100% fill factor
The ability to separate the layers and treat the photodiodes independently is therefore valuable, as is the option to put the electronics on a layer behind the sensitive parts. Crucially, all of the electronics can be shielded from interfering light, producing a 107 shuttering efficiency, and a reflector can be placed behind the photodiodes such that any light which goes straight through can be reflected back out, for a second chance at detecting it. This is rather like the tapetum lucidum in the eyes of animals, which creates the characteristic rabbit-in-the-headlights shine, although whereas animals suffer a resolution falloff due to the varying refractive index of the retina and the material within the eye, the refractive index of silicon is so high that no such problem is anticipated in imaging sensors. Perhaps most enticingly of all for film and TV applications, the big pixels provide a near 100% fill factor and therefore greater dynamic range, lower noise, and “eliminates the need for microlenses thus always presenting a smooth surface with a high acceptance angle to the optics”. This means that the classic, film-oriented lenses cinematographers sometimes choose, which don't necessarily present light to the sensor at right angles (strictly are not image-space telecentric), should not vignette.
Lumiense have already made test devices using a three-wafer stack, with one for the photodiodes, one with control electronics, and a third backing wafer which is kept reasonably thick for mechanical handling purposes, but can still have devices on it. This represents an absolutely enormous increase in the amount of space that's available for electronics, so expect smart sensors to get even smarter and global shutter to become the norm. Sony are also talking about stacked sensors – it wouldn't be surprising to find that the sensors in the new F5 and F55 cameras use the technique – but not with the same level of sophistication.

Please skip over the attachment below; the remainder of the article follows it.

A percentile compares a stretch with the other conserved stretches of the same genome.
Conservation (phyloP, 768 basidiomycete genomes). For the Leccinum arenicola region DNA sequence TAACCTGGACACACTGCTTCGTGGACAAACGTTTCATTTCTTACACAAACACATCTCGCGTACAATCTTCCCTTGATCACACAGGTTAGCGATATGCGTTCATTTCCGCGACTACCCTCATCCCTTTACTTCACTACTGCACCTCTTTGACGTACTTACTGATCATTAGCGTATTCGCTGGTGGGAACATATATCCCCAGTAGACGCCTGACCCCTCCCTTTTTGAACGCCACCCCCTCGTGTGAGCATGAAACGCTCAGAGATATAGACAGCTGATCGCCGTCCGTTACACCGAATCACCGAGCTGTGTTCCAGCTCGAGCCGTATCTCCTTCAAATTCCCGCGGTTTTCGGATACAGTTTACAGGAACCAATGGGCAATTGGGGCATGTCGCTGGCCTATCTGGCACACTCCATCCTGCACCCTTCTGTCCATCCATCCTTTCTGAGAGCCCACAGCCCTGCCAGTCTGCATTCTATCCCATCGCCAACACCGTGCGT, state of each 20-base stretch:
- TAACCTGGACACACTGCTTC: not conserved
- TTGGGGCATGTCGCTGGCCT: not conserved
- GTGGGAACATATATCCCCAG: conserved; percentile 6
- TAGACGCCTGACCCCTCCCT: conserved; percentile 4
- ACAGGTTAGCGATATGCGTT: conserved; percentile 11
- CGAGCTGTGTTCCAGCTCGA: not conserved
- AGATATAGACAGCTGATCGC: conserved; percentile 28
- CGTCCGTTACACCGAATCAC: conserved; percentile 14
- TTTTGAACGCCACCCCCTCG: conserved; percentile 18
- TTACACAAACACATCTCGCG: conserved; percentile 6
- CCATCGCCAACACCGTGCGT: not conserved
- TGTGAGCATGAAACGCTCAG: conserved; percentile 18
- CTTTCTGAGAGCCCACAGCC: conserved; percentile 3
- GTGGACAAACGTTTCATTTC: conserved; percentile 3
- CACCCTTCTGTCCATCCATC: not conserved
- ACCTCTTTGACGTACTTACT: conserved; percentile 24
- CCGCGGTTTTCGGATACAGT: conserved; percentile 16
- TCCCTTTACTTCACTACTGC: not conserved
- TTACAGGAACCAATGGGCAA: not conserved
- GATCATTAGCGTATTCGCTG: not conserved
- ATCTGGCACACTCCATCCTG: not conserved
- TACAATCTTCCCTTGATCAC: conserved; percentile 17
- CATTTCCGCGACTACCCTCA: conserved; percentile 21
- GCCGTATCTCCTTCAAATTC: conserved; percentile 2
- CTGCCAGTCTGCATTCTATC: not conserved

Much as Kodak can tell you about nitrates, T-grains and colour couplers, Alternative Vision can talk the hind leg off a donkey about diodes, oxide layers, indium ball bonds (yeah, yeah), wafer sizes, and all the other minutiae of sensor manufacturing.
"Removes the need to make compromises"
Alternative Vision’s David Gilblom told RedShark:
The SiLM sensor technology removes most of the need to make compromises among the various important imaging performance parameters since it allows each of these to be optimized nearly independently. Removing the circuitry from around the photodiodes permits application of high-efficiency anti-reflectance coatings for maximum photon capture and eliminates the need for microlenses thus always presenting a smooth surface with a high acceptance angle to the optics. Freeing the circuitry layer from area-hogging by the photodiodes opens up room for global shuttering (with sub-microsecond shuttering times), increased charge storage and in-pixel noise cancellation. The result - increased natural ISO speed, greatly improved linear dynamic range and elimination of motion artefacts.
And when can we have cameras with this high performance new technology? Well, the prototypes were made in 2009, funding for productisation is apparently imminent, and after three to six months the first device will be a 4K by 4K sensor. Presumably an enthusiastic company could have a camera on set some time in 2015.
This is not about Pixel Count
The thing to realise about all this, though, is what we're talking about here is a way to offset some of the problems of existing CMOS sensors. This is not about pixel count, it's about global shuttering, sensitivity, dynamic range, and possibly frame rate – the important stuff that isn't really addressed by the race for resolution that's characterised sensor design to this point. One of the things about CMOS sensors is that more or less anything is available to someone with a shockingly small among of R&D money, especially in terms of scaling pixel count and frame rate (since frame rate is just a matter of how many parallel pipes of data are coming off the chip). As I think has been proven recently, ever increasing pixel count is less useful than it once was: that war is won, and it'll be interesting to see what the next few battles are.